Book Review: The Time Traveler’s Wife

I honestly think the best romance novels don’t look a thing like romance novels. The moment I’m reading a book and I say to myself, “damn, I’m reading a romance novel,” is the moment that book gets permanently shelved. But oftentimes I’ll get through a book, and after finishing it it’ll hit me like a rampaging bulldozer: “hey, I just read a romance novel cover to cover and didn’t even notice!” This happened to me recently with The Time Traveler’s Wife by Audrey Niffenegger.

It’s kind of a gimmicky book, in that “time travel” is in the title. And gimmickiness always increases my expectations of a story. After all, Audrey’s not the first person to write about time travel, and she certainly won’t be the last. But her approach to the subject is unique, in that the main character’s journeys through time are involuntary, random (more or less), extremely inconvenient, and the result of a genetic disorder. Henry DeTamble first meets his future wife Clare when she is just starting grade school–and he’s in his forties, time-traveling from the future. He visits her randomly through time travel until they finally meet in the “present” at Chicago’s Newberry Library. The usual lovey-dovey stuff ensues, but here’s the catch: because of his “disorder,” Henry is gone for sometimes days at a time, off involuntarily experiencing some other time period, which leaves Clare alone and worried. Causality holds tenuous ground throughout this book, as Henry experiences events in his middle age that Clare has already experienced during her childhood. That, to me, was the most fascinating aspect of the book, that although the events of Clare’s childhood had already happened when Henry left the present to visit her, nothing in the present changed despite the fact that Clare already knew the way things were “supposed” to go. It’s as if a fatalistic hand held together the past, present, and future throughout the story.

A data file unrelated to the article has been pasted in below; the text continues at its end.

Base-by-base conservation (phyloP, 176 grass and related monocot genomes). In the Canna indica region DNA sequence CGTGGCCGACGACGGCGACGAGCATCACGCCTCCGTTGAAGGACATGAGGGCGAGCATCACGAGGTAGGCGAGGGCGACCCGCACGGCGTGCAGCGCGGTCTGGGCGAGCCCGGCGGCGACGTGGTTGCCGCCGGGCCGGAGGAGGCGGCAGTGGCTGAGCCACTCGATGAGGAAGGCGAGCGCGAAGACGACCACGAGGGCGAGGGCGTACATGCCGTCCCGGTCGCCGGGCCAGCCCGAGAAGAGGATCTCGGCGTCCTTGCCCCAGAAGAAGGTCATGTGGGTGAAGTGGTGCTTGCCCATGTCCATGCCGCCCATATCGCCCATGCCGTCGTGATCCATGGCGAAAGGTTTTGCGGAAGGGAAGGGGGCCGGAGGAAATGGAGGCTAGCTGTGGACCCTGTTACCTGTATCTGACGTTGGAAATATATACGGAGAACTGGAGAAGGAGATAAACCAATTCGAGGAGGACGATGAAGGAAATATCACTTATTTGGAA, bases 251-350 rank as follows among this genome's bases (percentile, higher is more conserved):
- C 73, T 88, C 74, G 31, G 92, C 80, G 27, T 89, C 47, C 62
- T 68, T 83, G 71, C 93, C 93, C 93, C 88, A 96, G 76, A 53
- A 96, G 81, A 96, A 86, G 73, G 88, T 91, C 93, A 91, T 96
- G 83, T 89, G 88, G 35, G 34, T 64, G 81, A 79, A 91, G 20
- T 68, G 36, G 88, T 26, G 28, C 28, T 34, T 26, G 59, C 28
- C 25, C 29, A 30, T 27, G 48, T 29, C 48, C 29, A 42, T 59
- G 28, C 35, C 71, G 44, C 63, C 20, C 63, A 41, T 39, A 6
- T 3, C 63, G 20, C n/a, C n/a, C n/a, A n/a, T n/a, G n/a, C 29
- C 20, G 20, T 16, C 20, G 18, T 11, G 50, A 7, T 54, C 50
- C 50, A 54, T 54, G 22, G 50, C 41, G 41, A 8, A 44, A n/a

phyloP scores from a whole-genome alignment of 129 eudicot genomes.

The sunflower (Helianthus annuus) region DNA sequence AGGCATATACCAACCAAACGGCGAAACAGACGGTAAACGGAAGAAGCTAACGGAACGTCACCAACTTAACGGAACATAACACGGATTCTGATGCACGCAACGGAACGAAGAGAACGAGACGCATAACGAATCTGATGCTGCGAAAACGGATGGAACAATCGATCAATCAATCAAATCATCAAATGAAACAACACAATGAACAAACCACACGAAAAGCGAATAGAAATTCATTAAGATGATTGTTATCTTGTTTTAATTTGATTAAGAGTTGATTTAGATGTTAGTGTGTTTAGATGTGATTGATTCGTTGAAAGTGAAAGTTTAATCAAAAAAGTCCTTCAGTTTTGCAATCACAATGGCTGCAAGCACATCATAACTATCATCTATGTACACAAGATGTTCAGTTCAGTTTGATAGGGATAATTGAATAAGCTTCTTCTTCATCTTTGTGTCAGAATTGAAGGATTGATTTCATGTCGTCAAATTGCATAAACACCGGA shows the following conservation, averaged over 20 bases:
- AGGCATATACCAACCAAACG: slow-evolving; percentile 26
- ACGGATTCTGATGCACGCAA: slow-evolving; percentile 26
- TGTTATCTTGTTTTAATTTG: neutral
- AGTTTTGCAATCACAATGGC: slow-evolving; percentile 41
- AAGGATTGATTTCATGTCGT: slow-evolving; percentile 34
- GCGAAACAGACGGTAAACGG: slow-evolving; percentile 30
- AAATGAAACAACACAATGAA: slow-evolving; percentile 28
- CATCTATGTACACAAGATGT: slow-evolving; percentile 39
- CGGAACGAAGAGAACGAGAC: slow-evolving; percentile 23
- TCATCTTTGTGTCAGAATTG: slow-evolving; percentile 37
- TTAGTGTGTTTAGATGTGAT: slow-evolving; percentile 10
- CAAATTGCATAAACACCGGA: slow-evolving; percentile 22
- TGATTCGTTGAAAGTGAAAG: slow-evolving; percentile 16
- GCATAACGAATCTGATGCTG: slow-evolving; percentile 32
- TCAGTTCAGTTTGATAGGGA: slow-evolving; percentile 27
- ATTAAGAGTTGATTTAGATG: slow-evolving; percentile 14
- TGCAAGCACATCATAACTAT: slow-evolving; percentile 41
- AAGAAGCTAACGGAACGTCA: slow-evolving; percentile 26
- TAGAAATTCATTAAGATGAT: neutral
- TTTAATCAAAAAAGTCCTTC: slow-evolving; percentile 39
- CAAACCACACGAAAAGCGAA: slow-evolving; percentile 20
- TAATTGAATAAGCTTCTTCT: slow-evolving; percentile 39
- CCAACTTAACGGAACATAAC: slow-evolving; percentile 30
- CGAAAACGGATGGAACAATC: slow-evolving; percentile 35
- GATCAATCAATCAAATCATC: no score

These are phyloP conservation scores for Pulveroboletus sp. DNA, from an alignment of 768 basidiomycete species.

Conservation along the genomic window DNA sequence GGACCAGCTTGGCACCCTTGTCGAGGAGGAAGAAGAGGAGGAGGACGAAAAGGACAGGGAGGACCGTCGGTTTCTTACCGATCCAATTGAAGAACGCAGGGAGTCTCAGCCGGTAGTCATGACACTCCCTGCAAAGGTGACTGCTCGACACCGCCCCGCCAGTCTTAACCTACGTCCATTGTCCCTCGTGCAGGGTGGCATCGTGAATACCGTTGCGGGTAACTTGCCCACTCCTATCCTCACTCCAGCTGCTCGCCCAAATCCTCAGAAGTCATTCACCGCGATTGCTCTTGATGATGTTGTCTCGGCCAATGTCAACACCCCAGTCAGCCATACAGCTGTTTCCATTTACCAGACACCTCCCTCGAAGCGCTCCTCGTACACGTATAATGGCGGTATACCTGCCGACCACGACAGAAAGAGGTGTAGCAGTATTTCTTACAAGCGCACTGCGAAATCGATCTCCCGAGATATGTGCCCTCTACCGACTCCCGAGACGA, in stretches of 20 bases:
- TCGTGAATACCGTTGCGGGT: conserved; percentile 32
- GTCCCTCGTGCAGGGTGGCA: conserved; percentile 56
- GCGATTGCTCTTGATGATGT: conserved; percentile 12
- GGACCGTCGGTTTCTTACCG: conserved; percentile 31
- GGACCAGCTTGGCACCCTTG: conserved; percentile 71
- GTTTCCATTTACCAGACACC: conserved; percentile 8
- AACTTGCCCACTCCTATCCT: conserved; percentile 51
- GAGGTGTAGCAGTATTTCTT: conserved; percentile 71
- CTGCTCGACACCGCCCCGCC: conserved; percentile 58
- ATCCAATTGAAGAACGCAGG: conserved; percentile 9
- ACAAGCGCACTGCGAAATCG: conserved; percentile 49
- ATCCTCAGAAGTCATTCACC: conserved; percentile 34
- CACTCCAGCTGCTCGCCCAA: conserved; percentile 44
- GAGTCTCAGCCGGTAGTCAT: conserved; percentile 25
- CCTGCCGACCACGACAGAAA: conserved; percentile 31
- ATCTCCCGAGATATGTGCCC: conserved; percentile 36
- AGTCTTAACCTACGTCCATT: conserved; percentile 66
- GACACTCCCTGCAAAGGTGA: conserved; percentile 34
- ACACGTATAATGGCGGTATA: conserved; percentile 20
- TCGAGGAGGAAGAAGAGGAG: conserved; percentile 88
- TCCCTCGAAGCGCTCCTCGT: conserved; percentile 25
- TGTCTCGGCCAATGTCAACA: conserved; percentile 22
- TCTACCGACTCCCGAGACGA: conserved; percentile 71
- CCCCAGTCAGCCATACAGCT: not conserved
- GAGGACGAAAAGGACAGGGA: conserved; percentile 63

I guess love’s supposed to be something like that? Love transcends time maybe? I dunno. Regardless, this is a great read for fans of time travel, the Windy City, and yes (sigh), romance novels.


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